You most likely already missed the Harlem Shake!

On February 5, 2013 the Harlem Shake went viral.  As of February 14th, in a matter of 9 days, almost 40,000 spinoffs have been uploaded and have been watched over 175 million times. CRAZY!! This is the most unbelievable viral event of all time!  (Facts courtesy of youtube-trends) While there have been many viral videos of note, including, but not limited to, Justin Bieber's Baby, Friday, Call Me MaybeGangum Style, or Ryan Reed's new blog, this was one of the fastest parody pileups of all time.  And the best part is that your parody only has to be 30 seconds long! (Here is our below average offering)

[youtube=http://www.youtube.com/watch?v=OcKiTnFIkIM]

This viral video was made for youth pastors.

With 40,000 videos uploaded and counting, where is yours? All it takes is downloading the song, Harlem Shake, 3-3000 people, a helmet, and let the dance party begin.  I am someone who prides myself for at least trying to have my thumb on the cultural heartbeat.  I have written about how to stay culturally relevant, how to find work arounds to know what music is hip, and I have even made my own Call Me Maybe video.

But the total speed of this viral video has caused me to once again realize what it is that I am supposed to do.  As youth workers we must understand our cultural context, that is for sure!  But we must fully own the reality that we are not hip, cool, relevant, or cutting edge.  At best we can simply mimic cool and funny things in our culture.  At best we are simply a shadow of pop culture.

We DO have what our cultural desperately needs!!  

They need acceptance, love, belonging, grace, identity, friendship, mercy, forgiveness, kindness, connection, and purpose.  This is the church's bread and butter!  We know and serve a God who gives this and so much more.  We create culture at church and with in our student ministries that isn't hip or cool.  But it is a culture that is inviting, that allows space to actually encounter the living God, and that sends them out with real purpose.

Let us not spend so much time and energy in efforts to be hip and stay up on all that is going on at the expense of doing the thing we actually are called to do!  Our less hip youth ministry that actually offers friendship and belonging, where they experience forgiveness and grace, as they explore their faith will never come close the the viral explosion of the Harlem Shake.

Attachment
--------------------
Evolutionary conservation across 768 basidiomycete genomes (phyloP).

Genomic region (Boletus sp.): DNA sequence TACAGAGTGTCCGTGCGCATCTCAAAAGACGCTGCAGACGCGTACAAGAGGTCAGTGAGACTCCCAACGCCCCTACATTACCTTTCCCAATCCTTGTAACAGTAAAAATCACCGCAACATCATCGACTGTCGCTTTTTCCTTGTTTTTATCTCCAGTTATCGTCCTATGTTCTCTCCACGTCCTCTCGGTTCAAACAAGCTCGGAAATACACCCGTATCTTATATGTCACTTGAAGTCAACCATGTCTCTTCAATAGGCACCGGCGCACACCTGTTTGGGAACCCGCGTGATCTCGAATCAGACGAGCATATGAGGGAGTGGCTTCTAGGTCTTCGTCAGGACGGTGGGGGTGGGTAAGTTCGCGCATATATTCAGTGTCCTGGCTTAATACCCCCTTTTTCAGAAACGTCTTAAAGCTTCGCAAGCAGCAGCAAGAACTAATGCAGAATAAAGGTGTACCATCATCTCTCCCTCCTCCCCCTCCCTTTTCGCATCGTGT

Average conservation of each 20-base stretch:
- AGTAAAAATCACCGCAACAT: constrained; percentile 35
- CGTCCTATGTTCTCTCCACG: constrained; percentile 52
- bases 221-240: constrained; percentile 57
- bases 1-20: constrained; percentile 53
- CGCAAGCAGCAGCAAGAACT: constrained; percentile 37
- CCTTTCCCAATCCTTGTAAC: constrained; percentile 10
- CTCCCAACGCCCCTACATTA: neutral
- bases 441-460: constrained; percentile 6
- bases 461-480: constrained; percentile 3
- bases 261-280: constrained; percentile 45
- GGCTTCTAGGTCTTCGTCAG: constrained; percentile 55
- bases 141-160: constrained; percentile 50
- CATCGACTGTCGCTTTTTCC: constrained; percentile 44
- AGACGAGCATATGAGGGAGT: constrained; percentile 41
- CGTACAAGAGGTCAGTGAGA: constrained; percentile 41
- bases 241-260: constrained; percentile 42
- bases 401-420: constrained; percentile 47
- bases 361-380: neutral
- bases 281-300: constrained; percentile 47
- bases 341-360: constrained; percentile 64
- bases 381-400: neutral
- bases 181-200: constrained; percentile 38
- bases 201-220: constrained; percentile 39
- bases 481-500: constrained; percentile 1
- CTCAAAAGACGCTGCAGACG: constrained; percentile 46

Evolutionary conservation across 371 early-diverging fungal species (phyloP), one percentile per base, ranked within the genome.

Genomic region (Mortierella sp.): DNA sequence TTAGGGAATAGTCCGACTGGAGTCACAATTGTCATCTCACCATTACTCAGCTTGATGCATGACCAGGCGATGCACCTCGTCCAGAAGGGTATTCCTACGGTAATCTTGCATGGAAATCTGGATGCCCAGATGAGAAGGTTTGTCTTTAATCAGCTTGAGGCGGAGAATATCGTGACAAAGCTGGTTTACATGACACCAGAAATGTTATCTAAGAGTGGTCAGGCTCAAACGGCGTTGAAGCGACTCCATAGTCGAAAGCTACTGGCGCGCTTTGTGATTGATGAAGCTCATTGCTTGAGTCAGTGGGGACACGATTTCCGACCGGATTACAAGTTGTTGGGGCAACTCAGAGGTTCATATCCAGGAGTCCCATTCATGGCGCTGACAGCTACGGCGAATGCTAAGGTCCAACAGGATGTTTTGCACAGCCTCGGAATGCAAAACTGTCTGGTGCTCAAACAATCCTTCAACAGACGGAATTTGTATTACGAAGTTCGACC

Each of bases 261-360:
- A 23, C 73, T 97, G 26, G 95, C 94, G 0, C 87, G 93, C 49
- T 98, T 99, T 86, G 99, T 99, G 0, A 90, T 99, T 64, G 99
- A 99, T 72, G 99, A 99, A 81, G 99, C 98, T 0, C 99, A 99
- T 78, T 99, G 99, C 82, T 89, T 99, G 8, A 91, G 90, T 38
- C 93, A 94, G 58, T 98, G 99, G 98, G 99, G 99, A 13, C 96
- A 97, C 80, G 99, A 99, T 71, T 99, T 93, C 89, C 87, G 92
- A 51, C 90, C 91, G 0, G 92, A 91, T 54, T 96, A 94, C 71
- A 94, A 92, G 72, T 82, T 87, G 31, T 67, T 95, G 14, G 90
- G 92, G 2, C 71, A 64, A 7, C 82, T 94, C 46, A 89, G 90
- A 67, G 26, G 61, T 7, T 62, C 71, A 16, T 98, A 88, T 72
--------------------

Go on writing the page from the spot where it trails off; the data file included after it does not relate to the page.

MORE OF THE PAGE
So, make your Harlem Shake video.  Post your links in the comments.  Have a good laugh!  But please, please, please, let us die to our desires to be hip, cool, and relevant, and let us bring to the table what popular culture wishes it could, and desperately needs!  

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Partnering godly values with our local values

Earlier this week I shared with you about finding the key to contextualizaion. The key is to discover the core values of your context and discerning the shadow implications of those values if there are any. And just this last week our church did exactly that. f1130f661bb311e2a30c22000a1f9683_7

One of the core values of our context is activism.

Activism in just about every form from recycling, organic farming, raising money for wells in Africa, Toms shoes, anti-bullying, etc, is a high, high value. If you add social justice causes to this activism value, now you are in the sweet spot for one of the strongest values in our context. Because activism and social justice are values that are also similar to values found in the heart of God, partnering with people in our community is something we are trying to live more and more into as a church.

There is a young girl in our area who was captivated by child slavery and compelled to do something about it. At first glance it seems "nice" that this little girl would want to take a stand against child slavery. But because activism is a core value for our context and a huge value for her family, they decided to actually get after and make a difference. She decided to make a lemonade stand and raise $150,000 to free 500 child slaves. And for the past 125 days, this is exactly what she has done. This is how Vivienne describes what she is doing in her own words:

"hiya! thank you for being here! i am vivienne. i am 8. on may 5, 2012, i saw a picture of two boys my age, working in nepal with giant rocks strapped to their little heads. they were slaves. to help each other feel better, they were holding hands. it hurt my heart. i decided to MAKE A STAND. a lemon-aid stand...and a stand against child slavery.

i am at my lemon-aid stand every day--rain or shine (121 days in a row and counting!)--until i raise enough money to free 500 child slaves through: not for sale an organization that wants to end child slavery. i believe that compassion is not compassion without action. that's why i am MAKING A STAND every day. i am vivienne. i am MAKING A STAND. will you please MAKE A STAND with me?"

Vivienne has become a local celebrity and came to the attention of one of our pastors, Jeff Mazzariello. He decided that what Vivienne is working towards is exactly in line with the heart of God and with the expansion of God's kingdom here on earth as it is in heaven. So Jeff invited Vivienne and her family to share their story with our church and to give our church an opportunity to buy some lemonade from Vivienne to support the organization she is working in.

We wanted to be a part of something that brings joy to God's heart:

We decided as a pastoral team to give here $1000. We had no idea that our little church would come through with another $3500 for a grand total of over $4500 towards her goal. The entire morning was so inspirational for us as a church as we get to see all the big and small ways that God works to get his will done. And this morning was inspirational for this family who got to experience God's heart of love, grace and appreciation towards them.